What does your normal workday look like now? What will it look like in a year?

That second question stumps everyone, but we all know it will be different. Employees and employers have no easy way to determine where they will be or how their markets are reacting. If the pandemic has taught us anything, it has shown us how interdependent we are with each other and even across industries and countries. When we run into a challenging situation like this, sometimes it’s best to pivot into your strengths.

Let me share a bit more. This will be a bit more personal story, but hopefully a useful lesson.

Black king toppled by white king on chess board.
Photo by GR Stocks on Unsplash

Rocky Roads

Even as a remote work expert, 2020-2021 proved far more challenging than I ever expected.

By the start of 2020, I found my unique niche where I could serve others. I was one of a small group of people with a popular book on remote work for IT teams (probably how you found my newsletter). I appeared frequently in regional and international conferences and meetups to share my experience. With this niche carved out, I started my own business in early 2020 after consulting through other organizations for years. I truly enjoyed working remotely and helping others find success working remotely. I was ready to commit to this full-time.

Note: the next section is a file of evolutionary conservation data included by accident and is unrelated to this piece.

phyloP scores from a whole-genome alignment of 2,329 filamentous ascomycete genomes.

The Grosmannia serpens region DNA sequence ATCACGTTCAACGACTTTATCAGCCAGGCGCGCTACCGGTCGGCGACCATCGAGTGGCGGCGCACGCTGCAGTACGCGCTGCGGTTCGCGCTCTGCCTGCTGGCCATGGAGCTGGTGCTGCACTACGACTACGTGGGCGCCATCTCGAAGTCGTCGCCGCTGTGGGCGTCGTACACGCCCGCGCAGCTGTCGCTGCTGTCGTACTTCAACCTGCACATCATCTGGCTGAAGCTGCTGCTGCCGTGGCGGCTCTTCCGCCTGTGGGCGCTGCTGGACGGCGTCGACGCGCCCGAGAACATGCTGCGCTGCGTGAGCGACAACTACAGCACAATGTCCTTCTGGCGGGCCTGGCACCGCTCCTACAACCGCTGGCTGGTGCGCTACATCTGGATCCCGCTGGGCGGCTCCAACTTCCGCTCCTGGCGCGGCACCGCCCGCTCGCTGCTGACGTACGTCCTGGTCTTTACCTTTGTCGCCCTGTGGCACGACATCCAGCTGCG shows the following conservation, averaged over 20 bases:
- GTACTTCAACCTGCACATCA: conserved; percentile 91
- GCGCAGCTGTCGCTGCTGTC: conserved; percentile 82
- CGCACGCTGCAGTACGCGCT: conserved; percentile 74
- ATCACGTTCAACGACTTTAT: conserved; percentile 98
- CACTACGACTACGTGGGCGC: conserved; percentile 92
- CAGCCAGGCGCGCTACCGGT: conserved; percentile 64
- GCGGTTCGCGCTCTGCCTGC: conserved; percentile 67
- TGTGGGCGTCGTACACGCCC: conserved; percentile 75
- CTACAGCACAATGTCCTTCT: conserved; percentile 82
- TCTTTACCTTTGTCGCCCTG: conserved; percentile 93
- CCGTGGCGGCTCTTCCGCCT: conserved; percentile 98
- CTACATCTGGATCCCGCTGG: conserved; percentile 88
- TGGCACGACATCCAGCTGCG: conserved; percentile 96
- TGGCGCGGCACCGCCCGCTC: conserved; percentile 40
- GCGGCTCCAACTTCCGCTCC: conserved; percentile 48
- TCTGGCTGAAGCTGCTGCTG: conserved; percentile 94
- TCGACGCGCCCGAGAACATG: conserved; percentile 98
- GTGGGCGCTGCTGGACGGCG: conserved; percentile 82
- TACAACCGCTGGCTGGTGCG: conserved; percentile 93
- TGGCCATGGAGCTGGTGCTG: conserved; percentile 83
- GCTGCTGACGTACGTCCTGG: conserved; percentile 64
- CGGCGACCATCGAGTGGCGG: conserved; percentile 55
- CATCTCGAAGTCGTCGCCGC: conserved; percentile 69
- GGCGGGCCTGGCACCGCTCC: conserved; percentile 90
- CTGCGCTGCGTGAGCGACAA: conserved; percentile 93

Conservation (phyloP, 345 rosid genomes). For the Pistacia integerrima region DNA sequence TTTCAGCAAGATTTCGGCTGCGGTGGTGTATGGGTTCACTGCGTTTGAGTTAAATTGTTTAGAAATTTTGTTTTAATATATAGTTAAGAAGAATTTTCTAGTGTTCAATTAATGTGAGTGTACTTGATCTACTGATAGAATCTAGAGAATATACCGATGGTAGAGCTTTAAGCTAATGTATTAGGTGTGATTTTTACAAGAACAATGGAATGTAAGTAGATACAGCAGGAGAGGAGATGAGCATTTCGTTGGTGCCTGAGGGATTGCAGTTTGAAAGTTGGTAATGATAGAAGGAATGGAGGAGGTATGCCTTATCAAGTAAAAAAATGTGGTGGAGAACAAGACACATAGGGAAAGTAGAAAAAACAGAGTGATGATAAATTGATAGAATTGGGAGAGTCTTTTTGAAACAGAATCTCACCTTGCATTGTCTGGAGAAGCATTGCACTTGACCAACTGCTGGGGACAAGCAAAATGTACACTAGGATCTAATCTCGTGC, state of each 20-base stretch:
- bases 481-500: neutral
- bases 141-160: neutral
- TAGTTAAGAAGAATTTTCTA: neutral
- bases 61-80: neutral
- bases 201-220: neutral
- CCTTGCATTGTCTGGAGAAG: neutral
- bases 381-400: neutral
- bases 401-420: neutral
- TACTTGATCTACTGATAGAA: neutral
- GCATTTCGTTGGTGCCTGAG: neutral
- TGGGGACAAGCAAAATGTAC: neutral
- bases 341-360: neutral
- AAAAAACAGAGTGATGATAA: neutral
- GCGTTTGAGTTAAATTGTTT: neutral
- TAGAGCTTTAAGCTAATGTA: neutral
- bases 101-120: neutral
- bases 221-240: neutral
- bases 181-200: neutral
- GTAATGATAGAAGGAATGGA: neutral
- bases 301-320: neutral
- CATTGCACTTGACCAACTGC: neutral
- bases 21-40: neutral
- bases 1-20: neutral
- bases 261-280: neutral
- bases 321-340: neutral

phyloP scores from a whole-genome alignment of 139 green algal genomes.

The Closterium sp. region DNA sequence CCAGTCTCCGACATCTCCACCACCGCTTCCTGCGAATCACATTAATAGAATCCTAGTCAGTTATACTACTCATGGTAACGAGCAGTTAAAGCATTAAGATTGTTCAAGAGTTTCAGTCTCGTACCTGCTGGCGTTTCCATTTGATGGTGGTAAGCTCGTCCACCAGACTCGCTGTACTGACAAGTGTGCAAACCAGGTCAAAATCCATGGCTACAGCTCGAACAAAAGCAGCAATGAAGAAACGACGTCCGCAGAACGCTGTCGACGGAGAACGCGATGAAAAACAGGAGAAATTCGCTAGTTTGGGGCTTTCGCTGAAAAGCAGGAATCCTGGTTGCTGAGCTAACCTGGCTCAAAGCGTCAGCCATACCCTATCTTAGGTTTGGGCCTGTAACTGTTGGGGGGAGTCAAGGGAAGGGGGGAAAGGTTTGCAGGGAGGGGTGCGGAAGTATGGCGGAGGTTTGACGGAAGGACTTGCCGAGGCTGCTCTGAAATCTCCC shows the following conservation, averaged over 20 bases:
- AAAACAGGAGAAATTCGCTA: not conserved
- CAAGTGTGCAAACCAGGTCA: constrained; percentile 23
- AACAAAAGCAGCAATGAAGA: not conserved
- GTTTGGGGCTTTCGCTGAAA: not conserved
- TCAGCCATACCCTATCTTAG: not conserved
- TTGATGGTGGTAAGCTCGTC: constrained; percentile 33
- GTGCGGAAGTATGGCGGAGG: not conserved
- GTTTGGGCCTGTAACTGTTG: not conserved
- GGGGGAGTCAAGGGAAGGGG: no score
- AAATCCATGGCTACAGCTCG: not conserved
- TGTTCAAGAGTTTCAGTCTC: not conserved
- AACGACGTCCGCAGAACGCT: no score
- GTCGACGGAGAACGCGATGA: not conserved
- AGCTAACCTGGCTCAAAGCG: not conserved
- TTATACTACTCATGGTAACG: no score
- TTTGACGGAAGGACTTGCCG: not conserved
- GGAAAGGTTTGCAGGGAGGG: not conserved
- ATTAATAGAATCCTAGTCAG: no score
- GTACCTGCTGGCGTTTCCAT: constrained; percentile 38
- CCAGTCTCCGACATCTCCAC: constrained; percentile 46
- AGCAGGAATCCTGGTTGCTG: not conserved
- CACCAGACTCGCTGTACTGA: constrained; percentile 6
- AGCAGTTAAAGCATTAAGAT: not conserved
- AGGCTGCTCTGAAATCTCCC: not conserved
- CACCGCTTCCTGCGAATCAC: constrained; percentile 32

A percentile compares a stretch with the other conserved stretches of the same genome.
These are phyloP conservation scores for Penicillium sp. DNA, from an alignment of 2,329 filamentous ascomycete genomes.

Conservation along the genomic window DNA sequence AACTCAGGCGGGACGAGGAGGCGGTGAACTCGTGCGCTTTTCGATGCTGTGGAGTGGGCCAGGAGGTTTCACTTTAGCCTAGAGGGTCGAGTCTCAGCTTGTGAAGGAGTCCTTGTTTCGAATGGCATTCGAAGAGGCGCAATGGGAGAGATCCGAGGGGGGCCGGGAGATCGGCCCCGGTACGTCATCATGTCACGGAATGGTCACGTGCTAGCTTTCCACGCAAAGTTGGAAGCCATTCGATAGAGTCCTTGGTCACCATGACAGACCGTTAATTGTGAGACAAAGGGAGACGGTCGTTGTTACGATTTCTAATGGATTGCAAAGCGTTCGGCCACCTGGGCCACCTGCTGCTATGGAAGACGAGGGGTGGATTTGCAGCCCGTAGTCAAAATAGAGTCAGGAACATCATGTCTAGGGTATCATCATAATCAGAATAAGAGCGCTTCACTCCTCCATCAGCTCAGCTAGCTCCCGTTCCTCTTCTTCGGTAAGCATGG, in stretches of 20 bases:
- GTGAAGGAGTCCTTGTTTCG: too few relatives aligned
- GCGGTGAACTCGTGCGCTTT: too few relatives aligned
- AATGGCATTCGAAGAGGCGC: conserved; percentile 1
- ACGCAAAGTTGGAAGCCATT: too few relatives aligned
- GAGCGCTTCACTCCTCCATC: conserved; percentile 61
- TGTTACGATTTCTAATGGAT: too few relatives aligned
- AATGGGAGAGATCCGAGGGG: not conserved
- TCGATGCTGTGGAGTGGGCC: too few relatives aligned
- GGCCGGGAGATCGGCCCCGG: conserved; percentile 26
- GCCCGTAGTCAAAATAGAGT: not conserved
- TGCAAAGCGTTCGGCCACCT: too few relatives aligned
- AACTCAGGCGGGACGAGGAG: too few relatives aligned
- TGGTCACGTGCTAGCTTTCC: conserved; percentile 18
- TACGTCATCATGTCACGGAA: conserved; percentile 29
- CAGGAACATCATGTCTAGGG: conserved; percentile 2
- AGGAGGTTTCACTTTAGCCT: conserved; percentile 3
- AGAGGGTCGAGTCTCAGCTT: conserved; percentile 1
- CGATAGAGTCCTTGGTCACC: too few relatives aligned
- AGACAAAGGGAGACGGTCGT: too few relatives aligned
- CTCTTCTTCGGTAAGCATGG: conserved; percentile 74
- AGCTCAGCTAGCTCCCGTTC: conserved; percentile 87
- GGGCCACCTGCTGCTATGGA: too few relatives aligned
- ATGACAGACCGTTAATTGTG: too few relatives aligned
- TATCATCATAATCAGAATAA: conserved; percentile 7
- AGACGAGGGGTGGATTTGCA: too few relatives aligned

Then the pandemic hit. By May 2020, everyone became a remote expert and offered free events. A good pivot for them and an exponential increase in competition for me. I tried a few different pivots to keep the business going. Nothing was working. I spoke to many fellow independent consultants over the year. Nothing was working for them either. Many companies stopped all outside consulting to see how the business environment would settle. I don’t think that will happen as we approach the end of 2021.

By April 2021, I decided to go back to a full-time position. However, my job search context evolved since I’m well into my 50s. I quickly discovered the impact of ageism in the job market. In many cases, the automatic tracking systems (ATS) would catch and hold my resume, and roughly a week later I would get the “we’ve decided to pursue other candidates message” without an interview. Roughly half of the companies didn’t respond. I watched my comfortable money cushion deflate to a very uncomfortable level.

When I’ve faced difficult times in the past, I’ve always tried to play to my strengths. However, in very difficult times, you have to remind yourself of those strengths or get the help of others to remind you.

Practitioner more than Theorist

I’ve always valued being a practitioner over a theorist. Most things I recommend I have tried myself or I’ve conducted detailed interviews on how a specific concept worked for someone else. If it hasn’t been tested, I’m reluctant to suggest it.

With this in mind, I’m also an experimenter. So I experimented with many tools to aid communication and collaboration. In some cases, I’ve even spoken to the companies to find out more about the product and where it may be headed. (If you want to hear more about those tools, let me know.)